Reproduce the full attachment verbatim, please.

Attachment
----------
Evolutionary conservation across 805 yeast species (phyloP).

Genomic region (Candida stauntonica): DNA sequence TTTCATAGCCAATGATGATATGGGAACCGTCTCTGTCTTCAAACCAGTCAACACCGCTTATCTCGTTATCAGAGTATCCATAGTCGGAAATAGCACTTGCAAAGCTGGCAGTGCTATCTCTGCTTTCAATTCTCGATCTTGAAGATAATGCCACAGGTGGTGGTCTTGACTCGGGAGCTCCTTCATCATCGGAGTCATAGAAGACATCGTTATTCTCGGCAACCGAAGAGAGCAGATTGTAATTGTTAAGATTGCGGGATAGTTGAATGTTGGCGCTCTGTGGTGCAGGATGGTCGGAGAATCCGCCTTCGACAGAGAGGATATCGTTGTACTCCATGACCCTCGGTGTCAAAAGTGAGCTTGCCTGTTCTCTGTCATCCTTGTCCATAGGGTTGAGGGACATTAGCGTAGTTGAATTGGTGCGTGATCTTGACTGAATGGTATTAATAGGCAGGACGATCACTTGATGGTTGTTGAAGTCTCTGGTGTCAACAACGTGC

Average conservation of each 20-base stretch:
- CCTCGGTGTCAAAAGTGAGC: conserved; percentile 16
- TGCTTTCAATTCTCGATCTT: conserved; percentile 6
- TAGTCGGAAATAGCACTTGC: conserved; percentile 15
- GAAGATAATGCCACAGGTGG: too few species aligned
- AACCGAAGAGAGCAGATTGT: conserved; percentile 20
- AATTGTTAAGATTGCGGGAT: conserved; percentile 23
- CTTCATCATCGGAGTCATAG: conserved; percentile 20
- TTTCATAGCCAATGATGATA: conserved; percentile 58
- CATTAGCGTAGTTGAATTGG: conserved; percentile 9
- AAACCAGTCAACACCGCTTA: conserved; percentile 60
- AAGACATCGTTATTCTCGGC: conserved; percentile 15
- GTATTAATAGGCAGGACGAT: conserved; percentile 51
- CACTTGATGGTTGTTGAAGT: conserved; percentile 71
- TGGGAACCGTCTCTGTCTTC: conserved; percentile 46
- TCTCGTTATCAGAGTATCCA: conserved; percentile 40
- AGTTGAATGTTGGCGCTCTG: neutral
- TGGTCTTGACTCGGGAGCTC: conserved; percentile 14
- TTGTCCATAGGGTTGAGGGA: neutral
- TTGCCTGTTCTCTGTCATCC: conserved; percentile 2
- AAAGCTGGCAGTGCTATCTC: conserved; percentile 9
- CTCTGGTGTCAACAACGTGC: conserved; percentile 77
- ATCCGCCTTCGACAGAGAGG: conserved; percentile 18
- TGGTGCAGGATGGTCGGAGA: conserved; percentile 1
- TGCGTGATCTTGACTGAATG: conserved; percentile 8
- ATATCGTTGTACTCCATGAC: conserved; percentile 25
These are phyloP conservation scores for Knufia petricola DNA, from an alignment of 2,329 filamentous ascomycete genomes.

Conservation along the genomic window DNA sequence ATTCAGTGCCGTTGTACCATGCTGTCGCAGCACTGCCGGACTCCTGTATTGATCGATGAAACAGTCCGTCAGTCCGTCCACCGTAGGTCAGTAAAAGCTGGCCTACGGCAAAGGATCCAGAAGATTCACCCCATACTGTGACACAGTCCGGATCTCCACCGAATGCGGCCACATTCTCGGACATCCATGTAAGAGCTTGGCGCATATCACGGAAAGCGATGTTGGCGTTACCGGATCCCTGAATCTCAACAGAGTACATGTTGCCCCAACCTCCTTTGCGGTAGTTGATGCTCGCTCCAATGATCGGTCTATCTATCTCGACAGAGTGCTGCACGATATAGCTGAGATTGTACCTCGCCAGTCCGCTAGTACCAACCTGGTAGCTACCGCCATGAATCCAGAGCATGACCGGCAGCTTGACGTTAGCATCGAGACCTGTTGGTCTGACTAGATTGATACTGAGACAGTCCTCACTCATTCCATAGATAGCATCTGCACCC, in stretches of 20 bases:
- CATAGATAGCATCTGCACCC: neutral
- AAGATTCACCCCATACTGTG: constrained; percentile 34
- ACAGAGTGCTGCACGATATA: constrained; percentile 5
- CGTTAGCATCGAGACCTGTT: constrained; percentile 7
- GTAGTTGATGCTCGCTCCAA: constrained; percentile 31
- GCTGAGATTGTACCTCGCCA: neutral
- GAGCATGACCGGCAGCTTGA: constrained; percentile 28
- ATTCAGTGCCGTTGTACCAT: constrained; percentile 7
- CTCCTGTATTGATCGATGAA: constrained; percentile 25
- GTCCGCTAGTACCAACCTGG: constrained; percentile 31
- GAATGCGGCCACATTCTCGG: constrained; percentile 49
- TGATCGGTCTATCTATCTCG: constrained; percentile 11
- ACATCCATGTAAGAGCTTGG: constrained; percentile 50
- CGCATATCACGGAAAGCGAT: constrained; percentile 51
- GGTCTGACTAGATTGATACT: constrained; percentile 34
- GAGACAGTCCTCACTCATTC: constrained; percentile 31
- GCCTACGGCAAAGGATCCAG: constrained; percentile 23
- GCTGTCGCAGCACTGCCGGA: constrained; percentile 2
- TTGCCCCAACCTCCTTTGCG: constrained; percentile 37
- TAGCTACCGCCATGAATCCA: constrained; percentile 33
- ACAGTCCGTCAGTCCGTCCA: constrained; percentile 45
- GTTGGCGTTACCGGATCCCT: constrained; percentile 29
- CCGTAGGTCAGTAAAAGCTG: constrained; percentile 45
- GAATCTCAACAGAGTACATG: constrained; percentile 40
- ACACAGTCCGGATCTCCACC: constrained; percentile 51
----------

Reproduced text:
Evolutionary conservation across 805 yeast species (phyloP).

Genomic region (Candida stauntonica): DNA sequence TTTCATAGCCAATGATGATATGGGAACCGTCTCTGTCTTCAAACCAGTCAACACCGCTTATCTCGTTATCAGAGTATCCATAGTCGGAAATAGCACTTGCAAAGCTGGCAGTGCTATCTCTGCTTTCAATTCTCGATCTTGAAGATAATGCCACAGGTGGTGGTCTTGACTCGGGAGCTCCTTCATCATCGGAGTCATAGAAGACATCGTTATTCTCGGCAACCGAAGAGAGCAGATTGTAATTGTTAAGATTGCGGGATAGTTGAATGTTGGCGCTCTGTGGTGCAGGATGGTCGGAGAATCCGCCTTCGACAGAGAGGATATCGTTGTACTCCATGACCCTCGGTGTCAAAAGTGAGCTTGCCTGTTCTCTGTCATCCTTGTCCATAGGGTTGAGGGACATTAGCGTAGTTGAATTGGTGCGTGATCTTGACTGAATGGTATTAATAGGCAGGACGATCACTTGATGGTTGTTGAAGTCTCTGGTGTCAACAACGTGC

Average conservation of each 20-base stretch:
- CCTCGGTGTCAAAAGTGAGC: conserved; percentile 16
- TGCTTTCAATTCTCGATCTT: conserved; percentile 6
- TAGTCGGAAATAGCACTTGC: conserved; percentile 15
- GAAGATAATGCCACAGGTGG: too few species aligned
- AACCGAAGAGAGCAGATTGT: conserved; percentile 20
- AATTGTTAAGATTGCGGGAT: conserved; percentile 23
- CTTCATCATCGGAGTCATAG: conserved; percentile 20
- TTTCATAGCCAATGATGATA: conserved; percentile 58
- CATTAGCGTAGTTGAATTGG: conserved; percentile 9
- AAACCAGTCAACACCGCTTA: conserved; percentile 60
- AAGACATCGTTATTCTCGGC: conserved; percentile 15
- GTATTAATAGGCAGGACGAT: conserved; percentile 51
- CACTTGATGGTTGTTGAAGT: conserved; percentile 71
- TGGGAACCGTCTCTGTCTTC: conserved; percentile 46
- TCTCGTTATCAGAGTATCCA: conserved; percentile 40
- AGTTGAATGTTGGCGCTCTG: neutral
- TGGTCTTGACTCGGGAGCTC: conserved; percentile 14
- TTGTCCATAGGGTTGAGGGA: neutral
- TTGCCTGTTCTCTGTCATCC: conserved; percentile 2
- AAAGCTGGCAGTGCTATCTC: conserved; percentile 9
- CTCTGGTGTCAACAACGTGC: conserved; percentile 77
- ATCCGCCTTCGACAGAGAGG: conserved; percentile 18
- TGGTGCAGGATGGTCGGAGA: conserved; percentile 1
- TGCGTGATCTTGACTGAATG: conserved; percentile 8
- ATATCGTTGTACTCCATGAC: conserved; percentile 25
These are phyloP conservation scores for Knufia petricola DNA, from an alignment of 2,329 filamentous ascomycete genomes.

Conservation along the genomic window DNA sequence ATTCAGTGCCGTTGTACCATGCTGTCGCAGCACTGCCGGACTCCTGTATTGATCGATGAAACAGTCCGTCAGTCCGTCCACCGTAGGTCAGTAAAAGCTGGCCTACGGCAAAGGATCCAGAAGATTCACCCCATACTGTGACACAGTCCGGATCTCCACCGAATGCGGCCACATTCTCGGACATCCATGTAAGAGCTTGGCGCATATCACGGAAAGCGATGTTGGCGTTACCGGATCCCTGAATCTCAACAGAGTACATGTTGCCCCAACCTCCTTTGCGGTAGTTGATGCTCGCTCCAATGATCGGTCTATCTATCTCGACAGAGTGCTGCACGATATAGCTGAGATTGTACCTCGCCAGTCCGCTAGTACCAACCTGGTAGCTACCGCCATGAATCCAGAGCATGACCGGCAGCTTGACGTTAGCATCGAGACCTGTTGGTCTGACTAGATTGATACTGAGACAGTCCTCACTCATTCCATAGATAGCATCTGCACCC, in stretches of 20 bases:
- CATAGATAGCATCTGCACCC: neutral
- AAGATTCACCCCATACTGTG: constrained; percentile 34
- ACAGAGTGCTGCACGATATA: constrained; percentile 5
- CGTTAGCATCGAGACCTGTT: constrained; percentile 7
- GTAGTTGATGCTCGCTCCAA: constrained; percentile 31
- GCTGAGATTGTACCTCGCCA: neutral
- GAGCATGACCGGCAGCTTGA: constrained; percentile 28
- ATTCAGTGCCGTTGTACCAT: constrained; percentile 7
- CTCCTGTATTGATCGATGAA: constrained; percentile 25
- GTCCGCTAGTACCAACCTGG: constrained; percentile 31
- GAATGCGGCCACATTCTCGG: constrained; percentile 49
- TGATCGGTCTATCTATCTCG: constrained; percentile 11
- ACATCCATGTAAGAGCTTGG: constrained; percentile 50
- CGCATATCACGGAAAGCGAT: constrained; percentile 51
- GGTCTGACTAGATTGATACT: constrained; percentile 34
- GAGACAGTCCTCACTCATTC: constrained; percentile 31
- GCCTACGGCAAAGGATCCAG: constrained; percentile 23
- GCTGTCGCAGCACTGCCGGA: constrained; percentile 2
- TTGCCCCAACCTCCTTTGCG: constrained; percentile 37
- TAGCTACCGCCATGAATCCA: constrained; percentile 33
- ACAGTCCGTCAGTCCGTCCA: constrained; percentile 45
- GTTGGCGTTACCGGATCCCT: constrained; percentile 29
- CCGTAGGTCAGTAAAAGCTG: constrained; percentile 45
- GAATCTCAACAGAGTACATG: constrained; percentile 40
- ACACAGTCCGGATCTCCACC: constrained; percentile 51